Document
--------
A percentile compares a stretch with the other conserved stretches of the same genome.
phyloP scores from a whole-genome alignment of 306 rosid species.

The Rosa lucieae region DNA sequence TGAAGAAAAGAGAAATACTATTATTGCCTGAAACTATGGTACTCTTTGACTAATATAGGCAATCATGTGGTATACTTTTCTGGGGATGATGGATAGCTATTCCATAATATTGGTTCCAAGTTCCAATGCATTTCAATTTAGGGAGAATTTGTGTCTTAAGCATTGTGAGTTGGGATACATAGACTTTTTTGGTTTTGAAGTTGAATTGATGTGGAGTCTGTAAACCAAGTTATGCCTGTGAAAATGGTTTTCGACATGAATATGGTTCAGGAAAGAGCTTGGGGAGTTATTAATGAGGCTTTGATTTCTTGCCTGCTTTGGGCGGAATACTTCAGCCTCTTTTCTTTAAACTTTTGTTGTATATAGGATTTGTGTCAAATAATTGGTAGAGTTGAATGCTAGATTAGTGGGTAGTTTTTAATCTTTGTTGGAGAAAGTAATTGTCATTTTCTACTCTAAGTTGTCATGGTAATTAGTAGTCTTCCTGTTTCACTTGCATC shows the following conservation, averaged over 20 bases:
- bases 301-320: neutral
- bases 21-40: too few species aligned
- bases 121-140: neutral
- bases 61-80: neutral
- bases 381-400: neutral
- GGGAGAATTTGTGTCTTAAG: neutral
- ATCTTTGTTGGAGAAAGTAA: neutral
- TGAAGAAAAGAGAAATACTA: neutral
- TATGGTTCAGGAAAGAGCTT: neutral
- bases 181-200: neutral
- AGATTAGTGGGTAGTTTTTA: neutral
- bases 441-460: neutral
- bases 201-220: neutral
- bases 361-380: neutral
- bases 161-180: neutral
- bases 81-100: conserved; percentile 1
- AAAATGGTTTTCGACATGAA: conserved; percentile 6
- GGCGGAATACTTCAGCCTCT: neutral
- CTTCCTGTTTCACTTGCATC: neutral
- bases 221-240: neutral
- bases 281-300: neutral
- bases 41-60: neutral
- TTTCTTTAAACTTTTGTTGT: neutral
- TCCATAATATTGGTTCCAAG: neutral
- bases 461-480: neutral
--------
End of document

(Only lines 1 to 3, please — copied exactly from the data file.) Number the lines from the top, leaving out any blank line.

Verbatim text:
A percentile compares a stretch with the other conserved stretches of the same genome.
phyloP scores from a whole-genome alignment of 306 rosid species.

The Rosa lucieae region DNA sequence TGAAGAAAAGAGAAATACTATTATTGCCTGAAACTATGGTACTCTTTGACTAATATAGGCAATCATGTGGTATACTTTTCTGGGGATGATGGATAGCTATTCCATAATATTGGTTCCAAGTTCCAATGCATTTCAATTTAGGGAGAATTTGTGTCTTAAGCATTGTGAGTTGGGATACATAGACTTTTTTGGTTTTGAAGTTGAATTGATGTGGAGTCTGTAAACCAAGTTATGCCTGTGAAAATGGTTTTCGACATGAATATGGTTCAGGAAAGAGCTTGGGGAGTTATTAATGAGGCTTTGATTTCTTGCCTGCTTTGGGCGGAATACTTCAGCCTCTTTTCTTTAAACTTTTGTTGTATATAGGATTTGTGTCAAATAATTGGTAGAGTTGAATGCTAGATTAGTGGGTAGTTTTTAATCTTTGTTGGAGAAAGTAATTGTCATTTTCTACTCTAAGTTGTCATGGTAATTAGTAGTCTTCCTGTTTCACTTGCATC shows the following conservation, averaged over 20 bases: